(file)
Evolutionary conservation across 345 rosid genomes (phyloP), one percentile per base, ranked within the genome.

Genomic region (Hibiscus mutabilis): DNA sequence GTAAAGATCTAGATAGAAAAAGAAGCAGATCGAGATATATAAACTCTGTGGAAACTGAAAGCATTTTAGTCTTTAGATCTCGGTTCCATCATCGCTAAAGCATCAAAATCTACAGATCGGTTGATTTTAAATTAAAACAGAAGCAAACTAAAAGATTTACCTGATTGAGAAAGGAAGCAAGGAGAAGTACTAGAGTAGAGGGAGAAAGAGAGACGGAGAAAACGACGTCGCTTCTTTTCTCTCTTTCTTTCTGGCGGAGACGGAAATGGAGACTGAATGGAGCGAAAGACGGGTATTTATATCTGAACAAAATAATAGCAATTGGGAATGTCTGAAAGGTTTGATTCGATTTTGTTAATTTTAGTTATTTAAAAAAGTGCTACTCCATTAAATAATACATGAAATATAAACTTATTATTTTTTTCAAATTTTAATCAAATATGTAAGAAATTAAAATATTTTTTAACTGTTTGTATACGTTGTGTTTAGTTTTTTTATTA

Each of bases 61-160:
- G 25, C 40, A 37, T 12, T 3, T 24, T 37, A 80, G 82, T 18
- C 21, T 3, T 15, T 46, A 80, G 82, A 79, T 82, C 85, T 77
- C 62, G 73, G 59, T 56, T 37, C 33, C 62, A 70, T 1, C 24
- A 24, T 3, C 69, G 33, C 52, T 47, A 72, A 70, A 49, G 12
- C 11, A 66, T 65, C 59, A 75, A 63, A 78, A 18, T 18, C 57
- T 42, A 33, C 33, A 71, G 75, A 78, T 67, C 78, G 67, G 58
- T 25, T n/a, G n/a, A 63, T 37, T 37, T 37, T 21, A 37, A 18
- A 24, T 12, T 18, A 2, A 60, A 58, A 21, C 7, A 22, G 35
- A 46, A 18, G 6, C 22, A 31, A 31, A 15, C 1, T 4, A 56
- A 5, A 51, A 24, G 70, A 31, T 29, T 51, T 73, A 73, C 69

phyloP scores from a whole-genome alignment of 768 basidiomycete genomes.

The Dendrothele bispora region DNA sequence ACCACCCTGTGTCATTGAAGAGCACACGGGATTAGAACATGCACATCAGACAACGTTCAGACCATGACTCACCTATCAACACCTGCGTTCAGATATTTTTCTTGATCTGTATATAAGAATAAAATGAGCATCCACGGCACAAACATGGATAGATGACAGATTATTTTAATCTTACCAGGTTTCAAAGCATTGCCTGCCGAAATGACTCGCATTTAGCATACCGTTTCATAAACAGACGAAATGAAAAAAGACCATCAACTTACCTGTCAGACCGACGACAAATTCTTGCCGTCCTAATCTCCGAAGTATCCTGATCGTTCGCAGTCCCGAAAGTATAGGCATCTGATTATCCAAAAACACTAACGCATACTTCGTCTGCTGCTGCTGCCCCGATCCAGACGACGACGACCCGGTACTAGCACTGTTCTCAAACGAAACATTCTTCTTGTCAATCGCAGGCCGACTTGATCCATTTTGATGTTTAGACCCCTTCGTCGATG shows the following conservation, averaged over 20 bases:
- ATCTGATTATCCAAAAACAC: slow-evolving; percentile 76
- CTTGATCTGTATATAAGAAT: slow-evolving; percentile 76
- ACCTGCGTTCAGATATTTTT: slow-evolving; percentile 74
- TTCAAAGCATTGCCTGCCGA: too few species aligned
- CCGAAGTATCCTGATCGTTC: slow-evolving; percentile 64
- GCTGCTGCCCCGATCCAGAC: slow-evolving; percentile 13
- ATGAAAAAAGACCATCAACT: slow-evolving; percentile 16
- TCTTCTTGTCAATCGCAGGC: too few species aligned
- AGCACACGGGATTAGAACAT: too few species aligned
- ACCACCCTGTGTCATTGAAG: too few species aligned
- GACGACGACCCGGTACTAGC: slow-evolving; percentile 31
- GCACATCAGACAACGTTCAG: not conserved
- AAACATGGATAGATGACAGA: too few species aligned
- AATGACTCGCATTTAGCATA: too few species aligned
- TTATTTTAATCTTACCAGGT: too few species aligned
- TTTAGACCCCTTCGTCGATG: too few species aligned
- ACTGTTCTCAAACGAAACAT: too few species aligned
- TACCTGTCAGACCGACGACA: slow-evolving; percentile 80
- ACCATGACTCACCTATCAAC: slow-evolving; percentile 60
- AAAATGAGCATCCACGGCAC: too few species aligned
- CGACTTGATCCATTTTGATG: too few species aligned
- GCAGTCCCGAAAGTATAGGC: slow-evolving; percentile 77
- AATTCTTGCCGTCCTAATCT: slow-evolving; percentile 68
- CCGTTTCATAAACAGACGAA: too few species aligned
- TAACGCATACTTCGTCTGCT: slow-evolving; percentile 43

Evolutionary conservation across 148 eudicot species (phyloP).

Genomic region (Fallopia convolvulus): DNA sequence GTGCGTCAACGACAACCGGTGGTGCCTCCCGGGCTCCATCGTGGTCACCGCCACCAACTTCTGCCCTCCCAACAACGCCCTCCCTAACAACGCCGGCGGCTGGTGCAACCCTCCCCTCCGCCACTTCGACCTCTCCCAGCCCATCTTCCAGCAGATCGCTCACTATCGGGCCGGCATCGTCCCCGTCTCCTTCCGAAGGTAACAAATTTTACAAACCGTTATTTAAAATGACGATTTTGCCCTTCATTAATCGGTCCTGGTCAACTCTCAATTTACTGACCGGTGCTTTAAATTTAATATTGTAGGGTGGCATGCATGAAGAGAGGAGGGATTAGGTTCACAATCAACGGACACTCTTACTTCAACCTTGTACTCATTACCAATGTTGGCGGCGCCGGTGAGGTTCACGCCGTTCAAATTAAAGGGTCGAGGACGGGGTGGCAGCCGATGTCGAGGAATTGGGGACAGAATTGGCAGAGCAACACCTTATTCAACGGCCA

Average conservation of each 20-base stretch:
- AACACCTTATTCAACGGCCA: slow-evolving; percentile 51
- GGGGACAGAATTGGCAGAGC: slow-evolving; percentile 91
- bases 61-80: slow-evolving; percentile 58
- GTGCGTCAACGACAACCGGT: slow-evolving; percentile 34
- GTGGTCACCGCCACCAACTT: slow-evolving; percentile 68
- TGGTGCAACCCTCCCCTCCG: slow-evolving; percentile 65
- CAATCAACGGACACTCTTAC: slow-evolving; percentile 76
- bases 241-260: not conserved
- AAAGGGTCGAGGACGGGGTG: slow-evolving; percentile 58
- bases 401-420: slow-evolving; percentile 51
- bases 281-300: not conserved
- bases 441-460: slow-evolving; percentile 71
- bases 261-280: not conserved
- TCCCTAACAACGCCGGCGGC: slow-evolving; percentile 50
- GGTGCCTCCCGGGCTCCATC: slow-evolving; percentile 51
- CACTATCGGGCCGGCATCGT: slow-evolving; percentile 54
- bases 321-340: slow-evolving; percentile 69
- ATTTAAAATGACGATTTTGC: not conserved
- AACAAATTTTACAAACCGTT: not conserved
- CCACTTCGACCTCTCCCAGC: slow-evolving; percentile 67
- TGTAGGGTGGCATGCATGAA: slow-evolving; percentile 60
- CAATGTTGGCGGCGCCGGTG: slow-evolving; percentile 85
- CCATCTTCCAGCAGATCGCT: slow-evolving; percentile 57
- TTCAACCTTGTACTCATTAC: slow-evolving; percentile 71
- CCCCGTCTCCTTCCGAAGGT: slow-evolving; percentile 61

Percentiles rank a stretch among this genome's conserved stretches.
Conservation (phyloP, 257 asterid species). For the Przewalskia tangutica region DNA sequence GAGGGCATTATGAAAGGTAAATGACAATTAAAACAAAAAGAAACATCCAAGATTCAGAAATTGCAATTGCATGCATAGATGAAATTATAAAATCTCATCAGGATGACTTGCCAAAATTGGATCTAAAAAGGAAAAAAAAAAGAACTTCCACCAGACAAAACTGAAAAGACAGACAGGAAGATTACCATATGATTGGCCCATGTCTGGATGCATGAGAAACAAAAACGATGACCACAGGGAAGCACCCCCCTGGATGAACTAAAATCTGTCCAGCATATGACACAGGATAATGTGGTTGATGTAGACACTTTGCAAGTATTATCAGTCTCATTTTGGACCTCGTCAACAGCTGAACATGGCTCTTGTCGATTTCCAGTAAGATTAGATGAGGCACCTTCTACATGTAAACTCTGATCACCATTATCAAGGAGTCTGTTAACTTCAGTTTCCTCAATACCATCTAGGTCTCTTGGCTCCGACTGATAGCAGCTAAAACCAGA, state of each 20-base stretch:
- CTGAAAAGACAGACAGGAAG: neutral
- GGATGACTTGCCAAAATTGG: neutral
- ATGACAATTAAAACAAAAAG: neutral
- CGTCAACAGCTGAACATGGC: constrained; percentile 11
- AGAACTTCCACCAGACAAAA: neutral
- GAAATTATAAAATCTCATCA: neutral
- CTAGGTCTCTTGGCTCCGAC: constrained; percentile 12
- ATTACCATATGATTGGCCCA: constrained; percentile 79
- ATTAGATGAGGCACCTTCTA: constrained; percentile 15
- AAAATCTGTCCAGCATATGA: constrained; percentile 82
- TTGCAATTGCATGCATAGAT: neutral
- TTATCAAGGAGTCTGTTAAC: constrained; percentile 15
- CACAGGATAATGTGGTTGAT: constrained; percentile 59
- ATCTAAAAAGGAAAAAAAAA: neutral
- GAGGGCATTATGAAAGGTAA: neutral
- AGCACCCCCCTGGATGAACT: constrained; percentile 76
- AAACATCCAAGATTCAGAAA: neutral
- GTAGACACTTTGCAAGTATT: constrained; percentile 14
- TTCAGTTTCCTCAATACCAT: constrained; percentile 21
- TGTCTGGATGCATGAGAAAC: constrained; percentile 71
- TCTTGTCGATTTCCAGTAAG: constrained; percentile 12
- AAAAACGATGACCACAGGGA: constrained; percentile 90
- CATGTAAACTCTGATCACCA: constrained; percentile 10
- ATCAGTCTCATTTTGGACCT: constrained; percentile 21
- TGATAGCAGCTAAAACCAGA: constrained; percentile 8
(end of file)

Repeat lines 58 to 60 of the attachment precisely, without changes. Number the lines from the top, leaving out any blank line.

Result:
- GGTGCCTCCCGGGCTCCATC: slow-evolving; percentile 51
- CACTATCGGGCCGGCATCGT: slow-evolving; percentile 54
- bases 321-340: slow-evolving; percentile 69